AESOP: A New Auto-Parallelizing Compiler
Written by Michael Larabel in Programming on 3 March 2013 at 03:22 PM EST. 4 Comments
PROGRAMMING --
AESOP is a new auto-parallelizing C/C++ compiler for shared memory systems. This new open-source compiler was written at the University of Maryland and is now available to the public.

The AESOP auto-parallelizing compiler is based upon LLVM and is designe for real-world workloads rather than just small, simple kernels. AESOP is said to already be able to compile SPEC2006 and OMP2001 benchmarks.

The university claims that AESOP can serve as a drop-in replacement for Clang, GCC, C++, and Gfortran compilers. AESOP is mostly tested on 32-bit Linux but should work for other architectures too where LLVM is supported.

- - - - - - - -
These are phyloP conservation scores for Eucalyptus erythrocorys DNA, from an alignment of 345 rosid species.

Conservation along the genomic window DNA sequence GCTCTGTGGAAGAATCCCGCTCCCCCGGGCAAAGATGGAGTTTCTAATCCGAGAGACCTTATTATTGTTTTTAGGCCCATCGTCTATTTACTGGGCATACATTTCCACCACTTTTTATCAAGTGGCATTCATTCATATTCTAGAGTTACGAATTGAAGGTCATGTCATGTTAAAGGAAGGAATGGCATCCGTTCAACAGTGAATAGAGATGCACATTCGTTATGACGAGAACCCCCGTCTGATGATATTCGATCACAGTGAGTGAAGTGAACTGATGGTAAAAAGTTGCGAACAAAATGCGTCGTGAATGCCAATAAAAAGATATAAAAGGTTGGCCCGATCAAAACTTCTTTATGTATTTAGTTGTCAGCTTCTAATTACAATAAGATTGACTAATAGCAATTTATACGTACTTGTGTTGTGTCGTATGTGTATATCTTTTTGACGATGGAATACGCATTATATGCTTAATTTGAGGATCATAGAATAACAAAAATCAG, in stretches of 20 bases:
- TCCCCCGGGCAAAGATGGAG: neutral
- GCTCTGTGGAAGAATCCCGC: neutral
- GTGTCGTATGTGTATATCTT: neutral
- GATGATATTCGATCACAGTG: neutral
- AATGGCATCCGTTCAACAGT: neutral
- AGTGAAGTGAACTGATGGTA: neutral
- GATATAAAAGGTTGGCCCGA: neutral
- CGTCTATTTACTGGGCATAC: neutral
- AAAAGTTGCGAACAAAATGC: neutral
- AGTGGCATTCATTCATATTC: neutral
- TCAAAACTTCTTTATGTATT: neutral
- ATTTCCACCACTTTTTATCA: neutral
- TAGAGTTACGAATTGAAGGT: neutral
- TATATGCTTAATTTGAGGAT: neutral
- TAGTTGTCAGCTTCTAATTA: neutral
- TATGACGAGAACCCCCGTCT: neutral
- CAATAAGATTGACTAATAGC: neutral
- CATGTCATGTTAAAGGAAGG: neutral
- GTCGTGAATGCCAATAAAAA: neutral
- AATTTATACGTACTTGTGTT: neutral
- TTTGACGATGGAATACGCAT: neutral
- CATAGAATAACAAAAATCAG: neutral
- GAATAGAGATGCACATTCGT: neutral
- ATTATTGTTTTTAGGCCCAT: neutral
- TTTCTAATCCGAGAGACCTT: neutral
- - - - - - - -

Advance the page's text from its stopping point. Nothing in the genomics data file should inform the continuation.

Phoronix benchmarks will likely come soon of this auto-parallelizing shared-memory compiler.

The compiler source can be found on the web-site for the University of Maryland's Electrical & Computer Engineering Department. The compiler was announced to the public on Sunday morning via the LLVM developers' list.
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Michael Larabel is the principal author of Phoronix.com and founded the site in 2004 with a focus on enriching the Linux hardware experience. Michael has written more than 20,000 articles covering the state of Linux hardware support, Linux performance, graphics drivers, and other topics. Michael is also the lead developer of the Phoronix Test Suite, Phoromatic, and OpenBenchmarking.org automated benchmarking software. He can be followed via Twitter or contacted via MichaelLarabel.com.

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